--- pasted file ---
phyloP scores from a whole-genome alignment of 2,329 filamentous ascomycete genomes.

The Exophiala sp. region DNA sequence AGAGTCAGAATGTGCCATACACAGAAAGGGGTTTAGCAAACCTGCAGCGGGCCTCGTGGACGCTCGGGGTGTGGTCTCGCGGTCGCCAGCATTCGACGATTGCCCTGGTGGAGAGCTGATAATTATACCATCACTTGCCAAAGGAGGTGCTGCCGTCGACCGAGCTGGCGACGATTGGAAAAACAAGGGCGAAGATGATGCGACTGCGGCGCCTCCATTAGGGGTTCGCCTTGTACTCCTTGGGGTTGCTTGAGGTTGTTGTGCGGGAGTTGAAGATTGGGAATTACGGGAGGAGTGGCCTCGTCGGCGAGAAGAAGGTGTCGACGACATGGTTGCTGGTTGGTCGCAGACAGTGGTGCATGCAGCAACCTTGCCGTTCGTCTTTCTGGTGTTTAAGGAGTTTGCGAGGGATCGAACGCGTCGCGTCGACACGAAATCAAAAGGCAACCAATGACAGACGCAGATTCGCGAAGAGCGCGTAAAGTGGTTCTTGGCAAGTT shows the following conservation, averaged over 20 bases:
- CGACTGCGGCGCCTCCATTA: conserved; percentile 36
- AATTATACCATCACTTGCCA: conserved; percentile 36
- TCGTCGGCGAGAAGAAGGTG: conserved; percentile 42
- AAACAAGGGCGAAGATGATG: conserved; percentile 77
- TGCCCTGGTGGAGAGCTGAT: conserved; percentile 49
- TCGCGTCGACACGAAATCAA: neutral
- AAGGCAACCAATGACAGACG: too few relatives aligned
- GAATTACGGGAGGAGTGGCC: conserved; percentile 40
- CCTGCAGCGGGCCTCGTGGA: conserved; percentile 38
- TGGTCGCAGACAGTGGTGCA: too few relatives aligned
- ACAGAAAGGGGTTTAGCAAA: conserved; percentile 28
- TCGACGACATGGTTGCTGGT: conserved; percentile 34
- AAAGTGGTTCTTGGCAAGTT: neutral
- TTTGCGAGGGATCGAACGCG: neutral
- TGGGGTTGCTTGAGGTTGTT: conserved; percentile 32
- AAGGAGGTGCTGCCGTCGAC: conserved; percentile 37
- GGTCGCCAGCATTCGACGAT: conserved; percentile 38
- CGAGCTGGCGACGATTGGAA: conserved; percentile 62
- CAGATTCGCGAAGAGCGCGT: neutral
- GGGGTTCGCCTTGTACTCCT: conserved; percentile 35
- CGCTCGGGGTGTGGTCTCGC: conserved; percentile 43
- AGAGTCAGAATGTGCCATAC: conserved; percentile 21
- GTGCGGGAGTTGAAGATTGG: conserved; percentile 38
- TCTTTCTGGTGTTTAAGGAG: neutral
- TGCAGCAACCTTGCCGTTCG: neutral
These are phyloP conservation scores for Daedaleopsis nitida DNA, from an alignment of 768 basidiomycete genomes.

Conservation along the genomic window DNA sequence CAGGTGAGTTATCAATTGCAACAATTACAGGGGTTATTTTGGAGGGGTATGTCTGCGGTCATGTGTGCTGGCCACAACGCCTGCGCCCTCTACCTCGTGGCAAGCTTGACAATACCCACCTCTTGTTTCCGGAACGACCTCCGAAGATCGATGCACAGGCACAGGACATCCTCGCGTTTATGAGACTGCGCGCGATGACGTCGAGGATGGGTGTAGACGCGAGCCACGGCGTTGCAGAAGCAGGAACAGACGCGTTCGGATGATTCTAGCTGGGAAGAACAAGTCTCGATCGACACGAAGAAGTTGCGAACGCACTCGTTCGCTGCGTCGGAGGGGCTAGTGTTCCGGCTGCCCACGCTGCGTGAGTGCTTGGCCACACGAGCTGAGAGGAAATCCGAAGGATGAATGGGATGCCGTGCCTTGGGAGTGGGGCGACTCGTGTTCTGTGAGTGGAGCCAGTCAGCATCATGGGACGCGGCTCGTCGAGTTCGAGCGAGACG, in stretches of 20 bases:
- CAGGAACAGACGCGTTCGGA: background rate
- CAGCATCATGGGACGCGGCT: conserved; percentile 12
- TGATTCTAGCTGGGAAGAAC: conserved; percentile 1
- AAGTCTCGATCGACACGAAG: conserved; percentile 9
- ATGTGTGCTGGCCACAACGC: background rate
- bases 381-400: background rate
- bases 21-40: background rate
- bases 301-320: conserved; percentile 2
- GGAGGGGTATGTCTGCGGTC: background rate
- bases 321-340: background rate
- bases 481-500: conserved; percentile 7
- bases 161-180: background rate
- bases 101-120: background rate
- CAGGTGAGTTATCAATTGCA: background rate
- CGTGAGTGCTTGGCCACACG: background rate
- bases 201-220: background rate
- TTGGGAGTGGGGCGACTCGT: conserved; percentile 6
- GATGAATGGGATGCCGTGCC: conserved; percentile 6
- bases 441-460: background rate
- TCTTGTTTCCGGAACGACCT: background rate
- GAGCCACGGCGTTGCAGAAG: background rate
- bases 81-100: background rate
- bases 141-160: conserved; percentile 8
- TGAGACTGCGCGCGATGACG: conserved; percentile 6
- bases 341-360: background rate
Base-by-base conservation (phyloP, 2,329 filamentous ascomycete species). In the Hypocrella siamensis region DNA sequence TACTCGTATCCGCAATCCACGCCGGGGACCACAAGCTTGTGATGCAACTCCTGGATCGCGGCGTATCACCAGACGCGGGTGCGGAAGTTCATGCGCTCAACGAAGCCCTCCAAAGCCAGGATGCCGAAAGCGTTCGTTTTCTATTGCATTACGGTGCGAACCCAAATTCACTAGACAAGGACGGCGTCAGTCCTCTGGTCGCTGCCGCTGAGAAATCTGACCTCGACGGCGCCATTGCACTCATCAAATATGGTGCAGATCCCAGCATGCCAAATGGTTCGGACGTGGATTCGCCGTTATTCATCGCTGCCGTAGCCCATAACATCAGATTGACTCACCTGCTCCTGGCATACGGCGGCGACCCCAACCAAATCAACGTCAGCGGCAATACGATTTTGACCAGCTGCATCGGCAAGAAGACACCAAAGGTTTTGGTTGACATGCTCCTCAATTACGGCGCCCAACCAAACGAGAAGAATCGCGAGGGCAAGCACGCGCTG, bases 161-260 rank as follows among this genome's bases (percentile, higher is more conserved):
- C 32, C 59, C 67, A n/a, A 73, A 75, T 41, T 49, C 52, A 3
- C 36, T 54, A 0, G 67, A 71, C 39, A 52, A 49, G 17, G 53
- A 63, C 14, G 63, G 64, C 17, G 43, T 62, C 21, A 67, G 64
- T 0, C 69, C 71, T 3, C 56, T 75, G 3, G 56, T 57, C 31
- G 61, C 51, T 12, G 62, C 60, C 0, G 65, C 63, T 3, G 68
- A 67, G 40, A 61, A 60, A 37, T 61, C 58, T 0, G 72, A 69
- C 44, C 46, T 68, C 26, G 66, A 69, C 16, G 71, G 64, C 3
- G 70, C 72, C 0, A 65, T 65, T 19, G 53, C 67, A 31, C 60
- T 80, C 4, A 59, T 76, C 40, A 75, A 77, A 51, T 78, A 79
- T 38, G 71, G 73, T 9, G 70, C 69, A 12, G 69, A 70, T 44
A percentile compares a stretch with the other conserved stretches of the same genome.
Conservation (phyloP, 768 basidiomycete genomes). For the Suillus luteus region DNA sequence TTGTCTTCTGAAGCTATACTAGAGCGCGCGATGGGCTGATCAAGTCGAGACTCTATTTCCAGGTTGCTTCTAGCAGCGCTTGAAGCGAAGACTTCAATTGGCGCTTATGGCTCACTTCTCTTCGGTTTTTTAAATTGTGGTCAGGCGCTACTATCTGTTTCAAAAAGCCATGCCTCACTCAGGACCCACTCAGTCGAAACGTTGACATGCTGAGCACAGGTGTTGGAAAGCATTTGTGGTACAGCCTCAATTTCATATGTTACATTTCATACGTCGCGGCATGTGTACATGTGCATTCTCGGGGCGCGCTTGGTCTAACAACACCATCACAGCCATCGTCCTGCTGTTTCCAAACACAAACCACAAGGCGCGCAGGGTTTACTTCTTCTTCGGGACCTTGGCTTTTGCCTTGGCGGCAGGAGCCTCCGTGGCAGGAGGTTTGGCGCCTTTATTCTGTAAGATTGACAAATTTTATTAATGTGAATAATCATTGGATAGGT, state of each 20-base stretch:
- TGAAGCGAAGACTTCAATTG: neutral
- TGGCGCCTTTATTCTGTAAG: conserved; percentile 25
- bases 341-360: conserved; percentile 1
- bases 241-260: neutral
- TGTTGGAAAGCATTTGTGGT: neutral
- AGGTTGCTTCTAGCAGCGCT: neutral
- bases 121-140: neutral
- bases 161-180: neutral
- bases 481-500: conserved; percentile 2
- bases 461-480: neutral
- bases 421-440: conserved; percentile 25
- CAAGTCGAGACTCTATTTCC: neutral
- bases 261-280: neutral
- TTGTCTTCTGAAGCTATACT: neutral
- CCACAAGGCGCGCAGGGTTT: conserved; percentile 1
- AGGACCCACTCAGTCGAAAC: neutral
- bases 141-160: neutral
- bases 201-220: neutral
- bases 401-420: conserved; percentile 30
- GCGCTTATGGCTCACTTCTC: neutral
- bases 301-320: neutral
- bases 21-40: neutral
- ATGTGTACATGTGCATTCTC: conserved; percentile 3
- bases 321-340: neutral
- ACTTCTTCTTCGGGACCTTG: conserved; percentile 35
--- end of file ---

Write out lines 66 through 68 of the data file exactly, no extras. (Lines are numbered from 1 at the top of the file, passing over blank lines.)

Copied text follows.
A percentile compares a stretch with the other conserved stretches of the same genome.
Conservation (phyloP, 768 basidiomycete genomes). For the Suillus luteus region DNA sequence TTGTCTTCTGAAGCTATACTAGAGCGCGCGATGGGCTGATCAAGTCGAGACTCTATTTCCAGGTTGCTTCTAGCAGCGCTTGAAGCGAAGACTTCAATTGGCGCTTATGGCTCACTTCTCTTCGGTTTTTTAAATTGTGGTCAGGCGCTACTATCTGTTTCAAAAAGCCATGCCTCACTCAGGACCCACTCAGTCGAAACGTTGACATGCTGAGCACAGGTGTTGGAAAGCATTTGTGGTACAGCCTCAATTTCATATGTTACATTTCATACGTCGCGGCATGTGTACATGTGCATTCTCGGGGCGCGCTTGGTCTAACAACACCATCACAGCCATCGTCCTGCTGTTTCCAAACACAAACCACAAGGCGCGCAGGGTTTACTTCTTCTTCGGGACCTTGGCTTTTGCCTTGGCGGCAGGAGCCTCCGTGGCAGGAGGTTTGGCGCCTTTATTCTGTAAGATTGACAAATTTTATTAATGTGAATAATCATTGGATAGGT, state of each 20-base stretch:
- TGAAGCGAAGACTTCAATTG: neutral